How to get rid of adult acne without squeezing your zits

Did you think zits were just a teenage problem? Wrong.

As many as 60% of us are plagued with acne as an adult and it’s much more common in women than men – between 41% and 54% of females suffer spots in their 30s, 40s and 50s.

But why is it that we can get acne beyond our awkward and hormonal teenage years? And, more importantly, is there anything that we can do to get rid of the spots?

Here’s everything you need to know about adult acne, and the help that is available…

What is acne and why do we get it?

“Acne is, put quite simply, overactive grease (or sebaceous) glands,” explains Dr Adam Friedmann, a leading consultant dermatologist at The Harley Street Dermatology Clinic ( ).

“The glands, which go around a hair follicle, often become overactive in women due to fluctuating hormones during periods, ­pregnancy, menopause or when taking birth control or HRT. Bacteria gets into them and then you get a spot.”

Dr Catherine Borysiewicz, Consultant Dermatologist at the Cadogan Clinic ( ), says genes also play a vital role in whether you get acne as an adult.

“It’s not uncommon for there to be a significant family history of acne in close relatives,” she says.

And the role of stress is also becoming more apparent. “At times of stress, the body naturally produces more androgens which stimulate oil glands and hair follicles in the skin,” she explains.

Do over-the-counter treatments work?

There’s a great selection of products on the market that help treat mild acne, Dr Borysiewicz explains.

“Look for those that contain ­salicylic acid, glycolic acid, tea-tree oil and benzoyl peroxide. They all have slightly different actions, from increasing the turnover of the top layers of dead skin to unclogging pores and blitzing bacteria.

“Everyone’s skin will respond in a slightly different way to each of these approaches.”

Dr Friedmann says the anti-acne face wash industry is worth £10billion, but you should remember that unless you treat the cause of your acne, it won’t go away with over-the-counter products alone.

“Also, ultraviolet light can actually suppress inflammation,” Dr ­Friedmann adds. “So get out in the sunshine.”

How can a specialist help with spots?

The chances are you’ll need to see your GP who can refer you to a dermatologist to get to the root of the problem once and for all.

“For mild acne we can prescribe a low dose antibiotic such as ­tetracycline which suppresses pimples, clears bacteria and reduces inflammation,” Dr Friedmann says.

“This is particularly effective when used with salicylic acid and is perfectly safe to take. Most people will see an improvement in their skin quite quickly and while it’s not a complete cure, many feel much happier and more confident as
a result.

“And there are other options such as the combined birth control pill, Dianette, which suppresses the sex hormone that can stimulate acne.”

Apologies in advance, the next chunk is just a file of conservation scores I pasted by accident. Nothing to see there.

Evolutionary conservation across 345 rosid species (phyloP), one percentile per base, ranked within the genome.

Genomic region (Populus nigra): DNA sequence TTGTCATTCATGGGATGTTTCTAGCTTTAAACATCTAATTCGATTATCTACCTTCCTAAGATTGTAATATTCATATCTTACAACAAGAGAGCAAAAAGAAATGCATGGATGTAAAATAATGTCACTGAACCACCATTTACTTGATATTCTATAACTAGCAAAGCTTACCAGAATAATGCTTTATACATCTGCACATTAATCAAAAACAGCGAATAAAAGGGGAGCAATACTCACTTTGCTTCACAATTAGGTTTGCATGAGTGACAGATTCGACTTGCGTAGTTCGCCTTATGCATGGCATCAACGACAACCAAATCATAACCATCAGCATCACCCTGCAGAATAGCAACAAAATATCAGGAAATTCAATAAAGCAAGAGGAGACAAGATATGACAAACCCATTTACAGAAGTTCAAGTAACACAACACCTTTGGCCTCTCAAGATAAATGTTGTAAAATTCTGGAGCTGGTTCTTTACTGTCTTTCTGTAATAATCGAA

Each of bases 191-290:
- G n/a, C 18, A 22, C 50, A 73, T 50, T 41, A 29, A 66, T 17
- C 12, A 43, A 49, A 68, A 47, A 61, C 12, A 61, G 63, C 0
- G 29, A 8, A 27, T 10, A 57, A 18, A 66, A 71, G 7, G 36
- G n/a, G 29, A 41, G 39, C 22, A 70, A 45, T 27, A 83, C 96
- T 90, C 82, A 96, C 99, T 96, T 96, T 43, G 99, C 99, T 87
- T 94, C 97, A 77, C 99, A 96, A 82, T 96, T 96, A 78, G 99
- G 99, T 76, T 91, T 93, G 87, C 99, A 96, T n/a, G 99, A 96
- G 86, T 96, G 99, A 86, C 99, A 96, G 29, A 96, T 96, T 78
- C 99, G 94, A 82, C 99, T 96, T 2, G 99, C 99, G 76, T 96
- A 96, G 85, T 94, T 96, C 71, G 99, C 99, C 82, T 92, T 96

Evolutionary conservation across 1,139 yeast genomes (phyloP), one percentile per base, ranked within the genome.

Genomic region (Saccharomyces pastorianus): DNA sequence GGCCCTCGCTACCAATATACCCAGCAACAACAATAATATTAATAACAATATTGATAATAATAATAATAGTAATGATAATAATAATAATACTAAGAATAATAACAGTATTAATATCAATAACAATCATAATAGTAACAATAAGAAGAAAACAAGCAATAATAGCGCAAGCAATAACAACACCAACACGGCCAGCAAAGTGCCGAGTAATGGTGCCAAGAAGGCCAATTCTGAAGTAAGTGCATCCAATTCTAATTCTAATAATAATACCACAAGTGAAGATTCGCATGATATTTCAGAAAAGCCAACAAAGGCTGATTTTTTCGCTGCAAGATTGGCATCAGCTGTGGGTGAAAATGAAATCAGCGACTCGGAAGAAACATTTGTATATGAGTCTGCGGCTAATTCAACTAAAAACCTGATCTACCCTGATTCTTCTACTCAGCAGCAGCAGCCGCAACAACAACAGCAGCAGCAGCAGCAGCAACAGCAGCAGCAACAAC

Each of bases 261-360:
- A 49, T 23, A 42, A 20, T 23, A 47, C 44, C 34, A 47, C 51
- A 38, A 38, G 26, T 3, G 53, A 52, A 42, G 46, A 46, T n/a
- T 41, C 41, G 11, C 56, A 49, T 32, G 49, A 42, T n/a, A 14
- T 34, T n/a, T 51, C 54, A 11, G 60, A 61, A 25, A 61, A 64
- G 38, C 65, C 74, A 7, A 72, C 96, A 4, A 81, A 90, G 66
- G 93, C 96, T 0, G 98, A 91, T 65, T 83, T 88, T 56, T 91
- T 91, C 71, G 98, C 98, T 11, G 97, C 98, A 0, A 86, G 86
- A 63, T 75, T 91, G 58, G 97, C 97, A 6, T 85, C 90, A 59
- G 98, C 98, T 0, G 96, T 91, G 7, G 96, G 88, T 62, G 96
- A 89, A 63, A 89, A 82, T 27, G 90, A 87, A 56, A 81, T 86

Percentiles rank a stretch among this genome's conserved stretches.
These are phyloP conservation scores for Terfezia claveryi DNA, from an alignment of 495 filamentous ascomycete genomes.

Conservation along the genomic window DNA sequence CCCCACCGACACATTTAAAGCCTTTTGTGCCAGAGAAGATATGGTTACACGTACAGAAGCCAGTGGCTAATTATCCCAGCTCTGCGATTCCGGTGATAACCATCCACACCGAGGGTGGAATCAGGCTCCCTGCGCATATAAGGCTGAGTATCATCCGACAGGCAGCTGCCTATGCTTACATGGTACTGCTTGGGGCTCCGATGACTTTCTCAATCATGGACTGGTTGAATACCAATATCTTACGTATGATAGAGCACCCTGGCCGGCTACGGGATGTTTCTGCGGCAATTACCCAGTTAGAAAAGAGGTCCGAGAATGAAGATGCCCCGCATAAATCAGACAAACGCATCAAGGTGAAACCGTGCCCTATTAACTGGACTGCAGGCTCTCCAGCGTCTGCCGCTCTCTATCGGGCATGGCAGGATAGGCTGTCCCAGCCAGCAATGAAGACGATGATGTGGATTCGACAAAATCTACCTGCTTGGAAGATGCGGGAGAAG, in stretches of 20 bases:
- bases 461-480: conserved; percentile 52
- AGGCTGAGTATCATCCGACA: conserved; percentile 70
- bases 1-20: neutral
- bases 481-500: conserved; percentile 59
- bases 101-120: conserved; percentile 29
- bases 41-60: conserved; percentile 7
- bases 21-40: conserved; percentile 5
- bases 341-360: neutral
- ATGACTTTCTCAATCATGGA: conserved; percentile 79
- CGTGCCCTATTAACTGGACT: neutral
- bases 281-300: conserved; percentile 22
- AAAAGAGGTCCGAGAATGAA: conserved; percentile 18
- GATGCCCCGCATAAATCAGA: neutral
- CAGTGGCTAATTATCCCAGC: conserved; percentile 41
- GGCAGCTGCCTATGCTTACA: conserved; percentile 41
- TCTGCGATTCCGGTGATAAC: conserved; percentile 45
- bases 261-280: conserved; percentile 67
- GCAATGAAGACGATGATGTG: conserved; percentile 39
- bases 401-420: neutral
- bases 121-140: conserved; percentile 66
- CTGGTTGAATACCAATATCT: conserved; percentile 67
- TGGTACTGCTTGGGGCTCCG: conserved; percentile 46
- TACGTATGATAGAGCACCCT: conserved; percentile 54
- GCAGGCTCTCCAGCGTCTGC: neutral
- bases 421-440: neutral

There is also evidence to suggest laser treatment and chemical peels reduce redness and spots, but they can be expensive.

A potential cure – but it does have side effects

“It’s isotretinoin, often known as Roaccutane, which has had some bad press because it has been linked to depression and suicide,” Dr Friedmann says.

“It’s a retinoid from the vitamin A family, a very powerful drug that can be taken as a tablet or used in cream form. After 20 weeks, 95% of people are clear of acne and can remain so for years.”

But isotretinoin can cause dry skin and cracked, split lips, a dry throat and aching muscles. You would also need blood tests to monitor your liver and cholesterol levels and – because it’s what’s known as a ­teratogenic – it can cause ­abnormalities in babies so must be prescribed with contraception.

“It can also cause mood changes but it’s important to remember that severe acne can lead to depression as well. As long as it is carefully managed by a specialist it is nothing to be scared of,” Dr Friedmann assures.

If you have adult acne


  • Follow a healthy diet
  • Get a decent night’s sleep
  • Get out in the sun or try the Lumie Clear (£149, l ) – a hand-held light therapy device that provides blue (kills bacteria) and red (reduces inflammation) light therapy to treat mild to moderate acne.
  • Try products containing salicylic acid and peroxide. Yes to Tomatoes paper masks (£2.99) and micellar cleaning water (£6.99) contain lycopene and salicylic acid naturally found in tomatoes. They target blemishes and encourage cells of the epidermis to shed properly helping to prevent pores becoming clogged with bacteria. Available at Boots.


  • Pick or pop spots as this can lead to scarring.
  • Eat too much dairy or high-GI foods like white bread. Skin specialist Dr Anita Sturnham says these can make acne worse.
  • Get too stressed.
  • Touch your face unnecessarily as you can transfer bacteria from your hands.
  • Suffer in silence – there is help out there.

For more information on adult acne, visit British Skin Foundation at .

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